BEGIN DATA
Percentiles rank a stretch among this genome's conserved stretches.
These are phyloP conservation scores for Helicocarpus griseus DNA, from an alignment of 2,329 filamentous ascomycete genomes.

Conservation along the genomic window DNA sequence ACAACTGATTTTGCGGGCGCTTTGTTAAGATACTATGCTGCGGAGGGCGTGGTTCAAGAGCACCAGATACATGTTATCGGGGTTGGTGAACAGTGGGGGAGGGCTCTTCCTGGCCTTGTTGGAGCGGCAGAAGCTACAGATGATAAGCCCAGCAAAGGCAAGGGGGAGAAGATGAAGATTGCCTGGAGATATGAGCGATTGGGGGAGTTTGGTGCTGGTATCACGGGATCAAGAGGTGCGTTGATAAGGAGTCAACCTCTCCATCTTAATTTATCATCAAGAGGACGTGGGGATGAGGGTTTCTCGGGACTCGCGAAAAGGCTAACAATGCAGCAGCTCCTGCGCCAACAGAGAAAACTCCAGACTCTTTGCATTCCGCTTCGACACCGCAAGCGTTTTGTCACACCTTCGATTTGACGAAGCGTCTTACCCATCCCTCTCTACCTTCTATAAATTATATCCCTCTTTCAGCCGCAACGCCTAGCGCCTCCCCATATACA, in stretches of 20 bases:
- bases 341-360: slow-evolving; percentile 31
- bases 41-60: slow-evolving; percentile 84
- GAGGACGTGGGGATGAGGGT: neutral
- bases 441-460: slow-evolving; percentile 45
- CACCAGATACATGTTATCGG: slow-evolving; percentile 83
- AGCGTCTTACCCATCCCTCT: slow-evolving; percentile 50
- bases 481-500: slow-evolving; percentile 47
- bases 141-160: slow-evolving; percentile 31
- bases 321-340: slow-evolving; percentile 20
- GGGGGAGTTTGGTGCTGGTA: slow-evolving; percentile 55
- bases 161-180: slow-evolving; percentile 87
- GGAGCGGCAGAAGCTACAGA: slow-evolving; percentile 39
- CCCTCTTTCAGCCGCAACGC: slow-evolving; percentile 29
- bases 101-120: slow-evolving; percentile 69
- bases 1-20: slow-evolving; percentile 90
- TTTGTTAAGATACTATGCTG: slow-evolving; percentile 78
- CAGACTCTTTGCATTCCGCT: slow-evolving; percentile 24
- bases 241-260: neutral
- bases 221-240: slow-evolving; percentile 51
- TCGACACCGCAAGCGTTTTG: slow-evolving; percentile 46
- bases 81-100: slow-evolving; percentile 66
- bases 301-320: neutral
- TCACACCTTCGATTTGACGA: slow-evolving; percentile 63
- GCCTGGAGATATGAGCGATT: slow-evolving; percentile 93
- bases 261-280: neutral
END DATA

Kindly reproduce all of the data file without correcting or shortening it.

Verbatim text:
Percentiles rank a stretch among this genome's conserved stretches.
These are phyloP conservation scores for Helicocarpus griseus DNA, from an alignment of 2,329 filamentous ascomycete genomes.

Conservation along the genomic window DNA sequence ACAACTGATTTTGCGGGCGCTTTGTTAAGATACTATGCTGCGGAGGGCGTGGTTCAAGAGCACCAGATACATGTTATCGGGGTTGGTGAACAGTGGGGGAGGGCTCTTCCTGGCCTTGTTGGAGCGGCAGAAGCTACAGATGATAAGCCCAGCAAAGGCAAGGGGGAGAAGATGAAGATTGCCTGGAGATATGAGCGATTGGGGGAGTTTGGTGCTGGTATCACGGGATCAAGAGGTGCGTTGATAAGGAGTCAACCTCTCCATCTTAATTTATCATCAAGAGGACGTGGGGATGAGGGTTTCTCGGGACTCGCGAAAAGGCTAACAATGCAGCAGCTCCTGCGCCAACAGAGAAAACTCCAGACTCTTTGCATTCCGCTTCGACACCGCAAGCGTTTTGTCACACCTTCGATTTGACGAAGCGTCTTACCCATCCCTCTCTACCTTCTATAAATTATATCCCTCTTTCAGCCGCAACGCCTAGCGCCTCCCCATATACA, in stretches of 20 bases:
- bases 341-360: slow-evolving; percentile 31
- bases 41-60: slow-evolving; percentile 84
- GAGGACGTGGGGATGAGGGT: neutral
- bases 441-460: slow-evolving; percentile 45
- CACCAGATACATGTTATCGG: slow-evolving; percentile 83
- AGCGTCTTACCCATCCCTCT: slow-evolving; percentile 50
- bases 481-500: slow-evolving; percentile 47
- bases 141-160: slow-evolving; percentile 31
- bases 321-340: slow-evolving; percentile 20
- GGGGGAGTTTGGTGCTGGTA: slow-evolving; percentile 55
- bases 161-180: slow-evolving; percentile 87
- GGAGCGGCAGAAGCTACAGA: slow-evolving; percentile 39
- CCCTCTTTCAGCCGCAACGC: slow-evolving; percentile 29
- bases 101-120: slow-evolving; percentile 69
- bases 1-20: slow-evolving; percentile 90
- TTTGTTAAGATACTATGCTG: slow-evolving; percentile 78
- CAGACTCTTTGCATTCCGCT: slow-evolving; percentile 24
- bases 241-260: neutral
- bases 221-240: slow-evolving; percentile 51
- TCGACACCGCAAGCGTTTTG: slow-evolving; percentile 46
- bases 81-100: slow-evolving; percentile 66
- bases 301-320: neutral
- TCACACCTTCGATTTGACGA: slow-evolving; percentile 63
- GCCTGGAGATATGAGCGATT: slow-evolving; percentile 93
- bases 261-280: neutral